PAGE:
For countless Americans, the open road has long been a place where dangers lurk. In the era of Jim Crow, Black travelers encountered locked doors, hostile police, and potentially violent encounters almost everywhere, in both the South and the North. From 1936 to 1967, millions relied on The Negro Motorist Green Book, the definitive guide to businesses where they could safely rest, eat, or sleep.
Most Americans only know of the guide from the 2018 Green Book movie or the 2020 Lovecraft Country TV show. Alvin Hall set out to revisit the world of the Green Book to instruct us all on the real history of the guide that saved many lives. With his friend Janée Woods Weber, he drove from New York to Detroit to New Orleans, visiting motels, restaurants, shops, and stores where Black Americans once found a friendly welcome. They explored historical and cultural landmarks, from the theatres and clubs where stars like Duke Ellington and Lena Horne performed to the Lorraine Motel where Dr. Martin Luther King, Jr. was assassinated. Along the way, they gathered memories from some of the last living witnesses for whom the Green Book meant survival—remarkable people who not only endured but rose above the hate, building vibrant Black communities against incredible odds.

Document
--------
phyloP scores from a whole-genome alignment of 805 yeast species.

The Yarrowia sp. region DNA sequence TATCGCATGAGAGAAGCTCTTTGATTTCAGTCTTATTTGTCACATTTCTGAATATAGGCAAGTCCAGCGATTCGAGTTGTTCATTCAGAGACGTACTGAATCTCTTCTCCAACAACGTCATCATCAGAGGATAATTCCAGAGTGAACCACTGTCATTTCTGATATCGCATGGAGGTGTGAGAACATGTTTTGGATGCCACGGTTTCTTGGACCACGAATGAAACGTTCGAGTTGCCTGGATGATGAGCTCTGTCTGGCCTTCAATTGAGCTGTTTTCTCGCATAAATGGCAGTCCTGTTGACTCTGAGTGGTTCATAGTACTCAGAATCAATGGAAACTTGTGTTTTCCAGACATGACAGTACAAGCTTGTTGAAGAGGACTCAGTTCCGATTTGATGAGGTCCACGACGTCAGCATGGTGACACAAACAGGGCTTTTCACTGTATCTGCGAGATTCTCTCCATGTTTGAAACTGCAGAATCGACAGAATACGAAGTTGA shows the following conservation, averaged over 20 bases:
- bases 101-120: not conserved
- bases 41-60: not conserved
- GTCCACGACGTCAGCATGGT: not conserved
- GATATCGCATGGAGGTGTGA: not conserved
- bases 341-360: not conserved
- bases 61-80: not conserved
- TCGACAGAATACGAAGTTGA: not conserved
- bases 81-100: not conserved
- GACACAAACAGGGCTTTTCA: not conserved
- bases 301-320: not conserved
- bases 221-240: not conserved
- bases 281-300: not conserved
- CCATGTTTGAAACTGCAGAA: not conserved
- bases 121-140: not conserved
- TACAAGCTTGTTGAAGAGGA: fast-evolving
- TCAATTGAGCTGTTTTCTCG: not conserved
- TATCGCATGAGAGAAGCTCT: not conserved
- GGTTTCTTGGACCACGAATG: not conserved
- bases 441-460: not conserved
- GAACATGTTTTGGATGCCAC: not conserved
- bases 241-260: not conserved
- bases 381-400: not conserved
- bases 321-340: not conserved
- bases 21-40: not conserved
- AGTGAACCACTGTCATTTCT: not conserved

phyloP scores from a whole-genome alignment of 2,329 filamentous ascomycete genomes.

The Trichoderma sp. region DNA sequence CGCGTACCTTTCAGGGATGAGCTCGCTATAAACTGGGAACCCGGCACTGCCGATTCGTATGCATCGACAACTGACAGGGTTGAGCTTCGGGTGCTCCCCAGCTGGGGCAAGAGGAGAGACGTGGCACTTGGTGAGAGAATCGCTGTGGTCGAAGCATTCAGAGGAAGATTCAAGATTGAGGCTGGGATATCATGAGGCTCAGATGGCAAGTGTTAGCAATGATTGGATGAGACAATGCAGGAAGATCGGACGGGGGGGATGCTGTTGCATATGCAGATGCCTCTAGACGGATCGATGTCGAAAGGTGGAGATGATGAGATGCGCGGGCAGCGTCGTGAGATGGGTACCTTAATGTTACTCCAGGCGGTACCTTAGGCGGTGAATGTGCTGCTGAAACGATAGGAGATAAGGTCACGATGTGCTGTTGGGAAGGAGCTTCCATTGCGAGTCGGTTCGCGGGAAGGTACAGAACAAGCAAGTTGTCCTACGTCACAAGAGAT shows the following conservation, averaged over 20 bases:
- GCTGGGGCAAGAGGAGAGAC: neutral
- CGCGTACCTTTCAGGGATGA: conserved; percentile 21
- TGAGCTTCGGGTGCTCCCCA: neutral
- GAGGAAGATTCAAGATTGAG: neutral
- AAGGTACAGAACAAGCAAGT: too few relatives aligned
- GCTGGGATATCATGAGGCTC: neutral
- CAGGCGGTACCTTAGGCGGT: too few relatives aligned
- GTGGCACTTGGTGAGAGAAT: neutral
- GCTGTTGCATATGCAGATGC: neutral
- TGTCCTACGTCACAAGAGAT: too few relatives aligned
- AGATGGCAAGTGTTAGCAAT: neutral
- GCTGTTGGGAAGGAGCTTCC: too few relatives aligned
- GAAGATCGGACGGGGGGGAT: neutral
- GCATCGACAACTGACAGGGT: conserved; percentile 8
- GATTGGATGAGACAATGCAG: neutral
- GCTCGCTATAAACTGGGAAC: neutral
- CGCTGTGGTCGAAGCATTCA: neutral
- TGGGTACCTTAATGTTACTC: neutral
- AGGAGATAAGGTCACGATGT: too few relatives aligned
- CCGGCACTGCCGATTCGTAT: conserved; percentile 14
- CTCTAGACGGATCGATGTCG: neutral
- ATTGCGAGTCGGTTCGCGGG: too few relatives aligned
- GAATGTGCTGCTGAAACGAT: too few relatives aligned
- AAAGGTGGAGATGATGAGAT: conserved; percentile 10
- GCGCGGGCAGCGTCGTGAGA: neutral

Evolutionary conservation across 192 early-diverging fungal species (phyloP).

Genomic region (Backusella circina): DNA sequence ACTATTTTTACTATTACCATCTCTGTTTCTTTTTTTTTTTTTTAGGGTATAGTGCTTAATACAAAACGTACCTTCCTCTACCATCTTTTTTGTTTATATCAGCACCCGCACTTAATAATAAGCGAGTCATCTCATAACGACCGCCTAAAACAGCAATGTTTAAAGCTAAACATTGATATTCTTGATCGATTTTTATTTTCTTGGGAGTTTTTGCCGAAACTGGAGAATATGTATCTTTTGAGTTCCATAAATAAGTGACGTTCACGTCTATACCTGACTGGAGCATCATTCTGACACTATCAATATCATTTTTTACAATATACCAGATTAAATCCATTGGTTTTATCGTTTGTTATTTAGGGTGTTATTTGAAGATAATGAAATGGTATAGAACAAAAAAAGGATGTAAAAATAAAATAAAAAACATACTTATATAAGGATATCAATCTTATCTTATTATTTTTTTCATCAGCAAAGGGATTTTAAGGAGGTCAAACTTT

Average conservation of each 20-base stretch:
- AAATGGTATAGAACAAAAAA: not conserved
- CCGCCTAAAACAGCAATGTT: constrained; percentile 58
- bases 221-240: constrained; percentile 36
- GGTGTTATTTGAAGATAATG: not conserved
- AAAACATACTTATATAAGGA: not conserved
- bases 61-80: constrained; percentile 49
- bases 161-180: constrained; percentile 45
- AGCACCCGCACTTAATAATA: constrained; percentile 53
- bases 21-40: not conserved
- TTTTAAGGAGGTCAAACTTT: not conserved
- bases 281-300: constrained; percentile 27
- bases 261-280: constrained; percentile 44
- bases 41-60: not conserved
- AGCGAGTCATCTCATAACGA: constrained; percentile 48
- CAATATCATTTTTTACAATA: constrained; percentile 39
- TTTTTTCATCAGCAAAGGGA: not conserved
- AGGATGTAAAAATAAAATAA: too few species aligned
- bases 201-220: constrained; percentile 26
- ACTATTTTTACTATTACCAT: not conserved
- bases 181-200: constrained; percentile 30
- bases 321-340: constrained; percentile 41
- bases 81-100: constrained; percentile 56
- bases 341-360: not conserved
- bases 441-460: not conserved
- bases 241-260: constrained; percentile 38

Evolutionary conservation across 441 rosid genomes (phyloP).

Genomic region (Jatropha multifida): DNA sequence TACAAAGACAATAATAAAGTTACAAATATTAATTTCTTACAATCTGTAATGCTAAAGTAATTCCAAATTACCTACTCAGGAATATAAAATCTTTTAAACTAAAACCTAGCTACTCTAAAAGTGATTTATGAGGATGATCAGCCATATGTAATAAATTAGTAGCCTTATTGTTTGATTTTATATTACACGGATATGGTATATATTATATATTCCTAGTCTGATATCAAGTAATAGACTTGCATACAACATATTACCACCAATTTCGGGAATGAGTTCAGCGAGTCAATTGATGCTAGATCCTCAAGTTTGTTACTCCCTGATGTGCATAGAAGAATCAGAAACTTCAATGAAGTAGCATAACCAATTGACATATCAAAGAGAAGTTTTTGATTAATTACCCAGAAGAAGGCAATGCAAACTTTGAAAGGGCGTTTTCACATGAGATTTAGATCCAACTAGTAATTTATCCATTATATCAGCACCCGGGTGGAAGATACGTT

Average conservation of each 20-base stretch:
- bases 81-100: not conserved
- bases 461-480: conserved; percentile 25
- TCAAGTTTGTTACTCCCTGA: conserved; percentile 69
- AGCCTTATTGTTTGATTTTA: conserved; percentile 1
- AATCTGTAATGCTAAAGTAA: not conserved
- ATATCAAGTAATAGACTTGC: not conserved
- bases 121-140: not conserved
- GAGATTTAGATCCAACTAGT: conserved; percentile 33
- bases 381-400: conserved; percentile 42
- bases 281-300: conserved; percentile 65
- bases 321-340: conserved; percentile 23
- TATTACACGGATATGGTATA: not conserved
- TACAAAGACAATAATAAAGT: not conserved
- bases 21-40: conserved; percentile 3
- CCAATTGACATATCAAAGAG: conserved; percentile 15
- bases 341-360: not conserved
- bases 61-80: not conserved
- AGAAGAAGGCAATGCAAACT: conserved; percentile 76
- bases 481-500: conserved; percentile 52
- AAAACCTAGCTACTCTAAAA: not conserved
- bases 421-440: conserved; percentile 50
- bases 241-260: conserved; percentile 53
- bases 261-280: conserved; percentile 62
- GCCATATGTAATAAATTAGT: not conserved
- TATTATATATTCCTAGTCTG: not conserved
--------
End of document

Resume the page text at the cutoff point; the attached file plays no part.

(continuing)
Driving the Green Book is a vital work of national history as well as a hopeful chronicle of Black resilience and resistance.
Author: Alvin Hall